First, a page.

One million barrels is what might today be flowing from ANWR if in 1995 President Clinton had not vetoed legislation to permit drilling there. One million barrels produce 27 million gallons of gasoline and diesel fuel. Seventy-two of today’s senators – including Schumer, of course, and 38 other Democrats, including Barack Obama, and 33 Republicans, including John McCain – have voted to keep ANWR’s estimated 10.4 billion barrels of oil off the market.
So Schumer, according to Schumer, is complicit in taking $10 away from every American who buys 20 gallons of gasoline. “Democracy,” said H.L. Mencken, “is the theory that the common people know what they want and deserve to get it good and hard.” The common people of New York want Schumer to be their senator, so they should pipe down about gasoline prices, which are a predictable consequence of their political choice.
Also disqualified from complaining are all voters who sent to Washington senators and representatives who have voted to keep ANWR’s oil in the ground, and who voted to put 85 percent of America’s offshore territory off-limits to drilling. The U.S. Minerals Management Service says that restricted area contains perhaps 86 billion barrels of oil and 420 trillion cubic feet of natural gas – 10 times the oil and 20 times the natural gas Americans use in a year.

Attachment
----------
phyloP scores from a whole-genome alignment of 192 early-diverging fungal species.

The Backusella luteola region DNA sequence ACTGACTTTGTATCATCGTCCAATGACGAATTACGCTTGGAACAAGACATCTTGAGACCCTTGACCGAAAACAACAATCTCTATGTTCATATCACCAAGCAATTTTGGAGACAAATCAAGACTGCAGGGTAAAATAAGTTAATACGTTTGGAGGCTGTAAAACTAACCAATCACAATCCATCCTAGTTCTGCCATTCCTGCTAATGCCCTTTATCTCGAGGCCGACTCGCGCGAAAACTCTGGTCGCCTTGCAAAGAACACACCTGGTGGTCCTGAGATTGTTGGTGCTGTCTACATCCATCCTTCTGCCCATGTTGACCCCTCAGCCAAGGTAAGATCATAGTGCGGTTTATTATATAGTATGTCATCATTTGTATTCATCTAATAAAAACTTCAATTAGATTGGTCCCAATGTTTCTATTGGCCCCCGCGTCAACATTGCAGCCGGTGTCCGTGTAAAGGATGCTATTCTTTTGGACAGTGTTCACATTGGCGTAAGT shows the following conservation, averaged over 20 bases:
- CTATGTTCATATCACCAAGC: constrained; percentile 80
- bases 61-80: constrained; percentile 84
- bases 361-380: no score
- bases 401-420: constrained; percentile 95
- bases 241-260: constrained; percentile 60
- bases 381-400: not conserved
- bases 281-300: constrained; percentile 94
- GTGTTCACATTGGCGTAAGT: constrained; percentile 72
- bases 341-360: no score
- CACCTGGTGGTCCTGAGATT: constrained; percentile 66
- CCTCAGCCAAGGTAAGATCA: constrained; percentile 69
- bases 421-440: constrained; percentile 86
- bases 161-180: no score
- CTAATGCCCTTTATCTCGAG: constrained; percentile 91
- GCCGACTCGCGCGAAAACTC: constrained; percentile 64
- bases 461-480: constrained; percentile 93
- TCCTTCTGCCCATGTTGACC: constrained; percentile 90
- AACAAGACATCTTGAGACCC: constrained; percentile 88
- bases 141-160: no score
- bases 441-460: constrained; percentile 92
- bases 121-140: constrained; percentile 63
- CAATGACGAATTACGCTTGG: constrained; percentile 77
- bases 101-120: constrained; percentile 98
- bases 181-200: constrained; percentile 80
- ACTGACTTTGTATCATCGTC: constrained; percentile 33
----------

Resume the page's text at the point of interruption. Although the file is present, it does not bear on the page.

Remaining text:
Drilling is under way 60 miles off Florida. The drilling is being done by China, in cooperation with Cuba, which is drilling closer to South Florida than U.S. companies are.
ANWR is larger than the combined areas of five states (Massachusetts, Connecticut, Rhode Island, New Jersey, Delaware) and drilling along its coastal plain would be confined to a space one-sixth the size of Washington’s Dulles Airport. Offshore? Hurricanes Katrina and Rita destroyed or damaged hundreds of drilling rigs without causing a large spill. There has not been a significant spill from an offshore U.S. well since 1969. Of the more than 7 billion barrels of oil pumped offshore in the past 25 years, 0.001 percent – that is one-thousandth of 1 percent – has been spilled. Louisiana has more than 3,200 rigs offshore – and a thriving commercial fishing industry.
George F. Will